The phono front end is an all-FET moving-coil stage, driving a FET/bipolar moving-magnet/RIAA stage. The RIAA compensation is adjusted for maximum error no greater than 0.1dB. There are internal DIP switches to select either moving-coil or moving-magnet operation, and a separate set of DIP switches for selecting the moving-coil load. Only the Audio Research SP-11 offers greater convenience in changing loads, but it offers only about one-third as many settings. If you leave the KRS-2 top panel unscrewed, you can make virtually instantaneous adjustments to loading, ensuring the proper match with a given cartridge to a degree I have seen rivaled only by the Klyne preamps. The high-level circuitry consists of all-FET gain stages, running in class-A, with FET outputs; the output impedance is a mere 6 ohms. As with all Krell designs, all the stages feature complementary symmetry.
In common with the other Krell preamplifiers, the KRS-2 features phase compensation for CD players. The CD input circuitry includes internal dip-switch settings to compensate for the phase error introduced by a CD player's reconstruction filters. Krell recommends different settings for different players, based on a diagnostic disc and computer modeling of the correct filter response. These settings do make an audible difference. They do not restore the fine musical detail missing in CD reproduction, but do make the sound richer, cleaning up some of the harmonics that are there and adding a trace of depth. Given the volatile state of the CD/DAT market, it may be better to have this feature in your preamp than to spring for something similar in an expensive CD player.
Passive vs Active
My experience with the newer CD players and an experimental DAT unit has led me to regard a "passive versus active" preamp test as increasingly important. It has now become clearer that the high-level stages of even the most expensive tube and transistor preamps introduce significant changes in sound character. There is no question that, even when these changes are euphonic, they come at an audible cost.
I should emphasize that I am not arguing that a passive preamp costing several hundred dollars is a proper substitute for an active preamp costing several thousand. Quite aside from the issue of giving up a phono stage and the need to buffer tape recorders, I have never yet been able to hook up a passive preamp in a way that did not slightly affect dynamics or upper octave response. My experience with CD players and open-reel tape units with variable volume controls has shown that the passive components and wiring/circuit board in a passive preamp are audible.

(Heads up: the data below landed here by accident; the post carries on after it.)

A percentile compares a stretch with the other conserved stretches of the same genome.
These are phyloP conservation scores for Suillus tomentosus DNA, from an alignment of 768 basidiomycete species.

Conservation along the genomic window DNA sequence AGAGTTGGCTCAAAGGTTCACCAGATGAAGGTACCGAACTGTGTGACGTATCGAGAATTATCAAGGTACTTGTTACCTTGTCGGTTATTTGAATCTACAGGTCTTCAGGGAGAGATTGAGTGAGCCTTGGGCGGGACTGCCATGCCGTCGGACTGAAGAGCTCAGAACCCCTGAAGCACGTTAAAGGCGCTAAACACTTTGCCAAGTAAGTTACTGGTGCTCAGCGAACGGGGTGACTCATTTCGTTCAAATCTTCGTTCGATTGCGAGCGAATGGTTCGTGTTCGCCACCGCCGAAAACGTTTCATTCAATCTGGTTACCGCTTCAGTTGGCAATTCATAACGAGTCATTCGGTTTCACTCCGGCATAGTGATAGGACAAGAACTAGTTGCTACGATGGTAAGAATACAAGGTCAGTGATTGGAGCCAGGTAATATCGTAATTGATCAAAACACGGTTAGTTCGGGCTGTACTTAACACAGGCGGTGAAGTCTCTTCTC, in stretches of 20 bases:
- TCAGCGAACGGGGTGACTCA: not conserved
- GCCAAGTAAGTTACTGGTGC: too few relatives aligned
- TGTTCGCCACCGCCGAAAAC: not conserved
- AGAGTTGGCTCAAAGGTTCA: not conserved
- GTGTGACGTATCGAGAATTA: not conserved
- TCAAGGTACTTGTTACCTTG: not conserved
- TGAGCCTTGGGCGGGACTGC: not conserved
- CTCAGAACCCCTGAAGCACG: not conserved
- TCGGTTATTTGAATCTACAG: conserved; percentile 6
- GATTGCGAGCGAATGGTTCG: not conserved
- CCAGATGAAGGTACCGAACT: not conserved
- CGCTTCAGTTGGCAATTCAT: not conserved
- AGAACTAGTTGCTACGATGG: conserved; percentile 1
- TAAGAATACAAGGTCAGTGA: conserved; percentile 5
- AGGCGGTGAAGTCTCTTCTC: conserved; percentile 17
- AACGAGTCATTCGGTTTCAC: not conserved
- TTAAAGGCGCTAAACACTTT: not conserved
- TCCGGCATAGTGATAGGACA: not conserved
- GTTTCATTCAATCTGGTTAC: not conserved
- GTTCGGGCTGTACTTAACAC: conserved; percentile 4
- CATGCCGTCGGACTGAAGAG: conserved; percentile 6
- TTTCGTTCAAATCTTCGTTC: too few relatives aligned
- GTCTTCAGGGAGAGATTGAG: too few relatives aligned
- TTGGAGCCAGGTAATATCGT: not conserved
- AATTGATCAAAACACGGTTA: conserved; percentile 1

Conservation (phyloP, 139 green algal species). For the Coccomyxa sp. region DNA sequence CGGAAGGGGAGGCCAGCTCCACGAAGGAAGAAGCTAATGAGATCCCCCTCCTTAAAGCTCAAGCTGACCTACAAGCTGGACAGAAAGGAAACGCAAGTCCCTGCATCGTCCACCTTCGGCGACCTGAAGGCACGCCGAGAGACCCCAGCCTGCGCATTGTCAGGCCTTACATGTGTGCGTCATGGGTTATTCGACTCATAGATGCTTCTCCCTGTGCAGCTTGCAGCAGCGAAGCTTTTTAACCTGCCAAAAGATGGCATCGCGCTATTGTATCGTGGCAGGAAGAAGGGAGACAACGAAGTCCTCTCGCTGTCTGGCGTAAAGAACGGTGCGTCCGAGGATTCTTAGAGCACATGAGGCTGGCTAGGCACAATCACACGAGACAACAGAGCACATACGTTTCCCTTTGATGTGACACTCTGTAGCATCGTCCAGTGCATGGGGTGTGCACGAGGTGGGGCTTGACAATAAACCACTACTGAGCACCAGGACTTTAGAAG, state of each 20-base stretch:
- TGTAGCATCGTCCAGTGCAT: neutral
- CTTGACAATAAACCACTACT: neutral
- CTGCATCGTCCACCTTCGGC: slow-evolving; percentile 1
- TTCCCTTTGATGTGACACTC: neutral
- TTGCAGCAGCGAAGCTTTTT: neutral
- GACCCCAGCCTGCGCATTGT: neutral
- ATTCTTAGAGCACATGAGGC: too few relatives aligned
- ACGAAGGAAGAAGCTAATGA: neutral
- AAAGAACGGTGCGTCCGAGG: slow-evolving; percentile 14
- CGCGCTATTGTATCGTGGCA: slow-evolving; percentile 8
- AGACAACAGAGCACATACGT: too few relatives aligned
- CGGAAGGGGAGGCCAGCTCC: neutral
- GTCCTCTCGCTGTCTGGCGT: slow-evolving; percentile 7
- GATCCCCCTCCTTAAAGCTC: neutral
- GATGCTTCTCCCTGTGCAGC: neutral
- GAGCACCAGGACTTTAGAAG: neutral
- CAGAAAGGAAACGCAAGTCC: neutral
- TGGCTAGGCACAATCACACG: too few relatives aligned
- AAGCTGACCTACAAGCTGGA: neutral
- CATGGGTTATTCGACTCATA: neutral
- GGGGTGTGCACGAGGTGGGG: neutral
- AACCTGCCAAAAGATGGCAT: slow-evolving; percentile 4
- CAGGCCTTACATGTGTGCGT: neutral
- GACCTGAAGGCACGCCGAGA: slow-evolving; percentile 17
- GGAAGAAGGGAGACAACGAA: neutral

Further, it has shown that audiophiles who care about flat extension from about 1kHz up, or who want the full dynamics of music from the lowest to the loudest passages, are not going to get a "free lunch" by giving up the high-gain stage in an active preamp. Good as the latest passive units can be, the gain, buffering, and impedance matching of active units have important payoffs in allowing music to have the effortless energy present in any live performance.
However, if you use a top-quality passive unit like the Mod Squad Line Drive with very short, low-capacitance cables, you can come very close to the sound of a cheap straight wire without gain. Certainly you can get a neutral device with colorations tending more to be subtractive than additive.
I have been conducting such comparisons with top-quality preamps ever since I received samples of the PS Audio 4.5 and Mod Squad Line Drive preamps; the results make an important preface to my review of the Krell KRS-2.